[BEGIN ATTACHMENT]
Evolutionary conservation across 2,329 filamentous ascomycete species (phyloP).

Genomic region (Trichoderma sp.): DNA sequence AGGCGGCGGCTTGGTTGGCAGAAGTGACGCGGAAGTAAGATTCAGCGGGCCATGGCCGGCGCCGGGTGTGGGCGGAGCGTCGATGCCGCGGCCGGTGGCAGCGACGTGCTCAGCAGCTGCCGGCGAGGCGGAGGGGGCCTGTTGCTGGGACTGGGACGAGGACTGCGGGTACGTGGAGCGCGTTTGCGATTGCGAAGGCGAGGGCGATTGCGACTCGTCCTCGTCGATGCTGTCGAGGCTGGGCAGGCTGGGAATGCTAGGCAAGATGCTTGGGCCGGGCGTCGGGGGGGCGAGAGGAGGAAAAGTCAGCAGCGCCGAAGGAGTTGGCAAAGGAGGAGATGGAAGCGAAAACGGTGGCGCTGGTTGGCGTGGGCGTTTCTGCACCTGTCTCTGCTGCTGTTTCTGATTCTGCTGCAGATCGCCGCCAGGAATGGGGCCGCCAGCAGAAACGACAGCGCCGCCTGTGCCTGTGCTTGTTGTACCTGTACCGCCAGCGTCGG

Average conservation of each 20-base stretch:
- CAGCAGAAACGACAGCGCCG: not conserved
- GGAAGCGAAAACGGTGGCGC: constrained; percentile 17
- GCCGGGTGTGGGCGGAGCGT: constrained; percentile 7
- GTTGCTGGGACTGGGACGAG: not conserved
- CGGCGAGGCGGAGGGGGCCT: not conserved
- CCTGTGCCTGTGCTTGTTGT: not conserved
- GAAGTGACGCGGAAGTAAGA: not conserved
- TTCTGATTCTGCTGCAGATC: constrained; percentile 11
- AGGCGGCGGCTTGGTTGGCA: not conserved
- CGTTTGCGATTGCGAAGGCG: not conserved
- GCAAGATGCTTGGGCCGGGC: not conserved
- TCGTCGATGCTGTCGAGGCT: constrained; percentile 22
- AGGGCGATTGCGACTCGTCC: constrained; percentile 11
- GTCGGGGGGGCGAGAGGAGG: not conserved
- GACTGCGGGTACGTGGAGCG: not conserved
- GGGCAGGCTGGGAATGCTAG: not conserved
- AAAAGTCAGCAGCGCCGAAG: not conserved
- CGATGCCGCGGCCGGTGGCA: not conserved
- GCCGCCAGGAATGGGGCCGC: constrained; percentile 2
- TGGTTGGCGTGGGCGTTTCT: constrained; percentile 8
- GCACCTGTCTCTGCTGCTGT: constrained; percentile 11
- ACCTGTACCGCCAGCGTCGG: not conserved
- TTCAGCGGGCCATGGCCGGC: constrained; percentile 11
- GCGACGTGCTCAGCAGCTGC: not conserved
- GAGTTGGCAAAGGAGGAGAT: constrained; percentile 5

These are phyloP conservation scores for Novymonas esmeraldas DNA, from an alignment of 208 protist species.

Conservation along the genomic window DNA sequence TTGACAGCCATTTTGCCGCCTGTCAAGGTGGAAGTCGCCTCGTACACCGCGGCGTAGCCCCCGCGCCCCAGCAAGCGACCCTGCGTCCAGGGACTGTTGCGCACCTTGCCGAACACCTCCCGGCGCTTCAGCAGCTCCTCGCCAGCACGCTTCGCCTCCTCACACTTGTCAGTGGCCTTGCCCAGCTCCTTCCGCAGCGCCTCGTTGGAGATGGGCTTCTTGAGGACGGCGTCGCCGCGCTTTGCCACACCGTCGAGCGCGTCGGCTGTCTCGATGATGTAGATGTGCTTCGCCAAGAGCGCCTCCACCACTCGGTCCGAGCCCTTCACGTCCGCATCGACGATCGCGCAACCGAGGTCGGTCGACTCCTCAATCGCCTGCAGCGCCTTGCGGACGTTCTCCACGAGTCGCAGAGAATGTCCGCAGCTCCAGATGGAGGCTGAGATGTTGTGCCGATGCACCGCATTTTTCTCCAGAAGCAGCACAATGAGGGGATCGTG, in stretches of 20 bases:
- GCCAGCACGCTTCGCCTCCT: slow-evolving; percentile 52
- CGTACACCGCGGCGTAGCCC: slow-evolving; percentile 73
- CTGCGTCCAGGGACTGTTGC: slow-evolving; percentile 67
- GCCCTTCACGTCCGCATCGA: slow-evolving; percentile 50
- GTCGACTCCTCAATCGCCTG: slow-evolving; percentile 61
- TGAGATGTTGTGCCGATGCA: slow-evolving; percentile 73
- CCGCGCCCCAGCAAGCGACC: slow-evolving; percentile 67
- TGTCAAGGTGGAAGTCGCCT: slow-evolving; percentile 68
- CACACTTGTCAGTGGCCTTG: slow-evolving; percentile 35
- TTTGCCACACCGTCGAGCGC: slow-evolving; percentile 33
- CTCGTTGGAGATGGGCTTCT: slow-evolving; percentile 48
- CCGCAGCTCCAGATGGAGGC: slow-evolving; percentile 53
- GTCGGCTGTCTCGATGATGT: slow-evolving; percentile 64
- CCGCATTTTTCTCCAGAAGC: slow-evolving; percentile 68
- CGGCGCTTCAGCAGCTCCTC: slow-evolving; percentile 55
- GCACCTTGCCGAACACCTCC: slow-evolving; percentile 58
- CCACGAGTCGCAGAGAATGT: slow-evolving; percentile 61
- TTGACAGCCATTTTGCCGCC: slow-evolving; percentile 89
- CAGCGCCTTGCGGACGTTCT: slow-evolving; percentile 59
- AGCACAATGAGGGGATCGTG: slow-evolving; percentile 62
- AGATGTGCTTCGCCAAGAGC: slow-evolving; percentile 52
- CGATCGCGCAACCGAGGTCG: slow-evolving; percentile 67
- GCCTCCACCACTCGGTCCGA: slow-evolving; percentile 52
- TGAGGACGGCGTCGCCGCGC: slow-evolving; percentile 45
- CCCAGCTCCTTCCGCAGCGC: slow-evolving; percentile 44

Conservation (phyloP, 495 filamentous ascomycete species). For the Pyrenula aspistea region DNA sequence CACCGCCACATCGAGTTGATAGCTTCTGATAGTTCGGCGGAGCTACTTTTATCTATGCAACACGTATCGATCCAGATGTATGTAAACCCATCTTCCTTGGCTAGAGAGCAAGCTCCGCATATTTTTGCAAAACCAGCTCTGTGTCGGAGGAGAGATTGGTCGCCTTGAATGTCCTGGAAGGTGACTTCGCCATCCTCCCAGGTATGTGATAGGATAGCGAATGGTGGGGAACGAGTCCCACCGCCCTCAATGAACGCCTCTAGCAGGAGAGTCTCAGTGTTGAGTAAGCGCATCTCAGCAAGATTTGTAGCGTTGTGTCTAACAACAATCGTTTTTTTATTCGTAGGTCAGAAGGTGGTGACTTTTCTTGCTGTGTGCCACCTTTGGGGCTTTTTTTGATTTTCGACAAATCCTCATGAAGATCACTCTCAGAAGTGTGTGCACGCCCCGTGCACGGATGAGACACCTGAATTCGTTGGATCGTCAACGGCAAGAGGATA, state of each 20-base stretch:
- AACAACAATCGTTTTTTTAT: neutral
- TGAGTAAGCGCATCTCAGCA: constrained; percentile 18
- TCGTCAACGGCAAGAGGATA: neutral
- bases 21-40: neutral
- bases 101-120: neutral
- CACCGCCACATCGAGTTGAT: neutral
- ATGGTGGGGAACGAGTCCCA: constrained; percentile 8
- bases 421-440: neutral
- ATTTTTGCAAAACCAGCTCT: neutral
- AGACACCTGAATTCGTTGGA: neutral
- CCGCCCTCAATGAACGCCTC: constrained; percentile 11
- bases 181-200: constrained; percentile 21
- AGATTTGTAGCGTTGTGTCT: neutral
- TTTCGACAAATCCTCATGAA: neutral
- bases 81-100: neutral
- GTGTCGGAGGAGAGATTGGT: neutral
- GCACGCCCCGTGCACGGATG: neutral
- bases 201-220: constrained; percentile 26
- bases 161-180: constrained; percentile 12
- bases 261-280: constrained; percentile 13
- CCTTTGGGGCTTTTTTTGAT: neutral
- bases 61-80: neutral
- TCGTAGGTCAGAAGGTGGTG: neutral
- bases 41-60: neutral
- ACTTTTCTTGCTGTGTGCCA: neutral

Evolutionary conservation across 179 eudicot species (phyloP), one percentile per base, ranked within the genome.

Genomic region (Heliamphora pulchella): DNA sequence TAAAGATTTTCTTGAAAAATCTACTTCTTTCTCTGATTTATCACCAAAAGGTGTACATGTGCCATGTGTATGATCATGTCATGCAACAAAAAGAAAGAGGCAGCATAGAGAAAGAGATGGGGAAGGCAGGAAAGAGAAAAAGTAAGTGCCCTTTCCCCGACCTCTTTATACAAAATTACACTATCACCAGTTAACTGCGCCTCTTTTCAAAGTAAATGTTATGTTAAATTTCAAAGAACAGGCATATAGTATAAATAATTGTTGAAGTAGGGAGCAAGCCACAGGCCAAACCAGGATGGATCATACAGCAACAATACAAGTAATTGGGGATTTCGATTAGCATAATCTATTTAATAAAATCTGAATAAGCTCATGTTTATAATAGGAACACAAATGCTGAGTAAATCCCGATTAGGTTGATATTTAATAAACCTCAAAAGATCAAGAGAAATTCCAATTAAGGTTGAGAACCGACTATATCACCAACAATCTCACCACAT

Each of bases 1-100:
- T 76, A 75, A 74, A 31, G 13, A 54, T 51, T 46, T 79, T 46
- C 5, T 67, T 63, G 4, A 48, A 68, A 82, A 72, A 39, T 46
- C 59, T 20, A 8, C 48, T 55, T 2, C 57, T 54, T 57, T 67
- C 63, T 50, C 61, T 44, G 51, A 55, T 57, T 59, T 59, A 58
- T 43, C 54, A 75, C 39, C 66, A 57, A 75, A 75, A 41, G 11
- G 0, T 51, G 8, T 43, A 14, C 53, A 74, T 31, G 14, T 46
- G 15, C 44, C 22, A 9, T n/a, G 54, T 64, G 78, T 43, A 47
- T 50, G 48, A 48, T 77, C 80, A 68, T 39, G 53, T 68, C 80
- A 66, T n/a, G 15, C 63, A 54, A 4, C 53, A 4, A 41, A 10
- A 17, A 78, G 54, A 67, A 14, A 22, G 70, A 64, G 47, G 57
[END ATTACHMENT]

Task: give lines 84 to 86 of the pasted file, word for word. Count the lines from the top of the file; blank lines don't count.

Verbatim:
Each of bases 1-100:
- T 76, A 75, A 74, A 31, G 13, A 54, T 51, T 46, T 79, T 46
- C 5, T 67, T 63, G 4, A 48, A 68, A 82, A 72, A 39, T 46